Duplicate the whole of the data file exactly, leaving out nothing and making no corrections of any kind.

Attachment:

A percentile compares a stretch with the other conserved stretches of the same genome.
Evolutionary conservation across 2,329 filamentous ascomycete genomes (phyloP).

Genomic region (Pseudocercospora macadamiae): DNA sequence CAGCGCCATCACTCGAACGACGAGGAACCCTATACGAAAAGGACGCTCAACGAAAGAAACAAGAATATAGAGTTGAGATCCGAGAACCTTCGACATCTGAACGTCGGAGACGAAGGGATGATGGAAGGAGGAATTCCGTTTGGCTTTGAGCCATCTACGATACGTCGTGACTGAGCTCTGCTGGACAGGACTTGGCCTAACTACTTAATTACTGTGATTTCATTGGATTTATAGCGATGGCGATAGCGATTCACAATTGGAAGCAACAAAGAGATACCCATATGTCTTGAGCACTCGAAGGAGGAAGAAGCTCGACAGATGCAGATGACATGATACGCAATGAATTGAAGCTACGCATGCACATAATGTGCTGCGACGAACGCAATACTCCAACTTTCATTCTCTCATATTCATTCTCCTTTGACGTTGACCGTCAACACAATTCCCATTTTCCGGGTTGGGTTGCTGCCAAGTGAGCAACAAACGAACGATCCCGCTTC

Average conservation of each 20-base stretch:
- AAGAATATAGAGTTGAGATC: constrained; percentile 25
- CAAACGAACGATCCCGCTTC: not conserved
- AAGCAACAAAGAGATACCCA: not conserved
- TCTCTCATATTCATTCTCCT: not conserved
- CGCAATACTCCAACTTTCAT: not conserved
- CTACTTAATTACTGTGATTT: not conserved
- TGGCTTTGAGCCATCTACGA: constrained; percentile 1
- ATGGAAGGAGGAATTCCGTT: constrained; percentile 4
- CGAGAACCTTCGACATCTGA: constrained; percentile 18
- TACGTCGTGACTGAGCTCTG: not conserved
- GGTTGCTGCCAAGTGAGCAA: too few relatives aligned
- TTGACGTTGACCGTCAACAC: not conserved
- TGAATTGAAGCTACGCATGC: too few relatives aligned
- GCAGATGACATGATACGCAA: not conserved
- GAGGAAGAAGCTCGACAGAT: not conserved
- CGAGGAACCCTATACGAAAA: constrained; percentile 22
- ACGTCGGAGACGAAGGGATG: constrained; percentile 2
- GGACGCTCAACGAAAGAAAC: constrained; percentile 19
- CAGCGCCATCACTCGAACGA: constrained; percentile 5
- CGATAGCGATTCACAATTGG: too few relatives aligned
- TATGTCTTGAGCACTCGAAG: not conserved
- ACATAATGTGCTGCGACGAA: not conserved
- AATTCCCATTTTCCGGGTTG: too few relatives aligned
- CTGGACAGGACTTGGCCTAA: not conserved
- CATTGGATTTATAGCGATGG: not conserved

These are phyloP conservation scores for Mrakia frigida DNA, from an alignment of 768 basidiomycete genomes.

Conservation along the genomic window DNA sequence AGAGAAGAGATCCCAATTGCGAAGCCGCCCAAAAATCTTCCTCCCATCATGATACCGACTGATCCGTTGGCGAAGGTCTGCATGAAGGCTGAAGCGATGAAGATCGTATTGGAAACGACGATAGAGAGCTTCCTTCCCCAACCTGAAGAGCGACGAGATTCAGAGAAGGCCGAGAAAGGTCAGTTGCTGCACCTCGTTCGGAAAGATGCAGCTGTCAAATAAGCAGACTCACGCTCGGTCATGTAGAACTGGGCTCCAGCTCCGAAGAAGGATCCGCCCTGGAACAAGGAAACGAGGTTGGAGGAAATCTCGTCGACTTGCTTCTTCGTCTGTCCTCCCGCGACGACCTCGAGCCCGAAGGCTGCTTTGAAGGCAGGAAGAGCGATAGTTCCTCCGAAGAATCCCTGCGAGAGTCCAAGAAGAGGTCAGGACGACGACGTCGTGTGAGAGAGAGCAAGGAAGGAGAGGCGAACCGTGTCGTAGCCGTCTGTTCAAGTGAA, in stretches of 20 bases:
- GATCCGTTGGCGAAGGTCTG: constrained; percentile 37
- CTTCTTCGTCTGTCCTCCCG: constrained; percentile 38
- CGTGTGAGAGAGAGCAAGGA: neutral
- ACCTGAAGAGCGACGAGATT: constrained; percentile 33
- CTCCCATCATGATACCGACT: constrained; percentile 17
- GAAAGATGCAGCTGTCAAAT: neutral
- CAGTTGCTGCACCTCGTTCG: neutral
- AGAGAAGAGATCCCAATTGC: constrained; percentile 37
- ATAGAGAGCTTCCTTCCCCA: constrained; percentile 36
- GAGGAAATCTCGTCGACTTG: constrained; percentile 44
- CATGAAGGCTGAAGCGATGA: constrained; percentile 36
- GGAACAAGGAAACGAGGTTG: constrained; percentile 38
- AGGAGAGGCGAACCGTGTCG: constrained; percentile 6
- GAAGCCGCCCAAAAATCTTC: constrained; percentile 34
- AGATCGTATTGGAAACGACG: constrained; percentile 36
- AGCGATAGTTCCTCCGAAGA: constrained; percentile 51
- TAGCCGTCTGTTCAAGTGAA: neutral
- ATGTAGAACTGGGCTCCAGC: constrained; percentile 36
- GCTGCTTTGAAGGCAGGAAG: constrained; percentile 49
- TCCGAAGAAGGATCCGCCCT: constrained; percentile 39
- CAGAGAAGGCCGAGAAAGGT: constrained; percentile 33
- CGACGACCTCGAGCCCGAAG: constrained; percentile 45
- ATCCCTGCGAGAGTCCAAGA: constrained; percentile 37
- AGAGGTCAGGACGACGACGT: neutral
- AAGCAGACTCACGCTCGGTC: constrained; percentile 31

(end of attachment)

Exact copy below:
A percentile compares a stretch with the other conserved stretches of the same genome.
Evolutionary conservation across 2,329 filamentous ascomycete genomes (phyloP).

Genomic region (Pseudocercospora macadamiae): DNA sequence CAGCGCCATCACTCGAACGACGAGGAACCCTATACGAAAAGGACGCTCAACGAAAGAAACAAGAATATAGAGTTGAGATCCGAGAACCTTCGACATCTGAACGTCGGAGACGAAGGGATGATGGAAGGAGGAATTCCGTTTGGCTTTGAGCCATCTACGATACGTCGTGACTGAGCTCTGCTGGACAGGACTTGGCCTAACTACTTAATTACTGTGATTTCATTGGATTTATAGCGATGGCGATAGCGATTCACAATTGGAAGCAACAAAGAGATACCCATATGTCTTGAGCACTCGAAGGAGGAAGAAGCTCGACAGATGCAGATGACATGATACGCAATGAATTGAAGCTACGCATGCACATAATGTGCTGCGACGAACGCAATACTCCAACTTTCATTCTCTCATATTCATTCTCCTTTGACGTTGACCGTCAACACAATTCCCATTTTCCGGGTTGGGTTGCTGCCAAGTGAGCAACAAACGAACGATCCCGCTTC

Average conservation of each 20-base stretch:
- AAGAATATAGAGTTGAGATC: constrained; percentile 25
- CAAACGAACGATCCCGCTTC: not conserved
- AAGCAACAAAGAGATACCCA: not conserved
- TCTCTCATATTCATTCTCCT: not conserved
- CGCAATACTCCAACTTTCAT: not conserved
- CTACTTAATTACTGTGATTT: not conserved
- TGGCTTTGAGCCATCTACGA: constrained; percentile 1
- ATGGAAGGAGGAATTCCGTT: constrained; percentile 4
- CGAGAACCTTCGACATCTGA: constrained; percentile 18
- TACGTCGTGACTGAGCTCTG: not conserved
- GGTTGCTGCCAAGTGAGCAA: too few relatives aligned
- TTGACGTTGACCGTCAACAC: not conserved
- TGAATTGAAGCTACGCATGC: too few relatives aligned
- GCAGATGACATGATACGCAA: not conserved
- GAGGAAGAAGCTCGACAGAT: not conserved
- CGAGGAACCCTATACGAAAA: constrained; percentile 22
- ACGTCGGAGACGAAGGGATG: constrained; percentile 2
- GGACGCTCAACGAAAGAAAC: constrained; percentile 19
- CAGCGCCATCACTCGAACGA: constrained; percentile 5
- CGATAGCGATTCACAATTGG: too few relatives aligned
- TATGTCTTGAGCACTCGAAG: not conserved
- ACATAATGTGCTGCGACGAA: not conserved
- AATTCCCATTTTCCGGGTTG: too few relatives aligned
- CTGGACAGGACTTGGCCTAA: not conserved
- CATTGGATTTATAGCGATGG: not conserved

These are phyloP conservation scores for Mrakia frigida DNA, from an alignment of 768 basidiomycete genomes.

Conservation along the genomic window DNA sequence AGAGAAGAGATCCCAATTGCGAAGCCGCCCAAAAATCTTCCTCCCATCATGATACCGACTGATCCGTTGGCGAAGGTCTGCATGAAGGCTGAAGCGATGAAGATCGTATTGGAAACGACGATAGAGAGCTTCCTTCCCCAACCTGAAGAGCGACGAGATTCAGAGAAGGCCGAGAAAGGTCAGTTGCTGCACCTCGTTCGGAAAGATGCAGCTGTCAAATAAGCAGACTCACGCTCGGTCATGTAGAACTGGGCTCCAGCTCCGAAGAAGGATCCGCCCTGGAACAAGGAAACGAGGTTGGAGGAAATCTCGTCGACTTGCTTCTTCGTCTGTCCTCCCGCGACGACCTCGAGCCCGAAGGCTGCTTTGAAGGCAGGAAGAGCGATAGTTCCTCCGAAGAATCCCTGCGAGAGTCCAAGAAGAGGTCAGGACGACGACGTCGTGTGAGAGAGAGCAAGGAAGGAGAGGCGAACCGTGTCGTAGCCGTCTGTTCAAGTGAA, in stretches of 20 bases:
- GATCCGTTGGCGAAGGTCTG: constrained; percentile 37
- CTTCTTCGTCTGTCCTCCCG: constrained; percentile 38
- CGTGTGAGAGAGAGCAAGGA: neutral
- ACCTGAAGAGCGACGAGATT: constrained; percentile 33
- CTCCCATCATGATACCGACT: constrained; percentile 17
- GAAAGATGCAGCTGTCAAAT: neutral
- CAGTTGCTGCACCTCGTTCG: neutral
- AGAGAAGAGATCCCAATTGC: constrained; percentile 37
- ATAGAGAGCTTCCTTCCCCA: constrained; percentile 36
- GAGGAAATCTCGTCGACTTG: constrained; percentile 44
- CATGAAGGCTGAAGCGATGA: constrained; percentile 36
- GGAACAAGGAAACGAGGTTG: constrained; percentile 38
- AGGAGAGGCGAACCGTGTCG: constrained; percentile 6
- GAAGCCGCCCAAAAATCTTC: constrained; percentile 34
- AGATCGTATTGGAAACGACG: constrained; percentile 36
- AGCGATAGTTCCTCCGAAGA: constrained; percentile 51
- TAGCCGTCTGTTCAAGTGAA: neutral
- ATGTAGAACTGGGCTCCAGC: constrained; percentile 36
- GCTGCTTTGAAGGCAGGAAG: constrained; percentile 49
- TCCGAAGAAGGATCCGCCCT: constrained; percentile 39
- CAGAGAAGGCCGAGAAAGGT: constrained; percentile 33
- CGACGACCTCGAGCCCGAAG: constrained; percentile 45
- ATCCCTGCGAGAGTCCAAGA: constrained; percentile 37
- AGAGGTCAGGACGACGACGT: neutral
- AAGCAGACTCACGCTCGGTC: constrained; percentile 31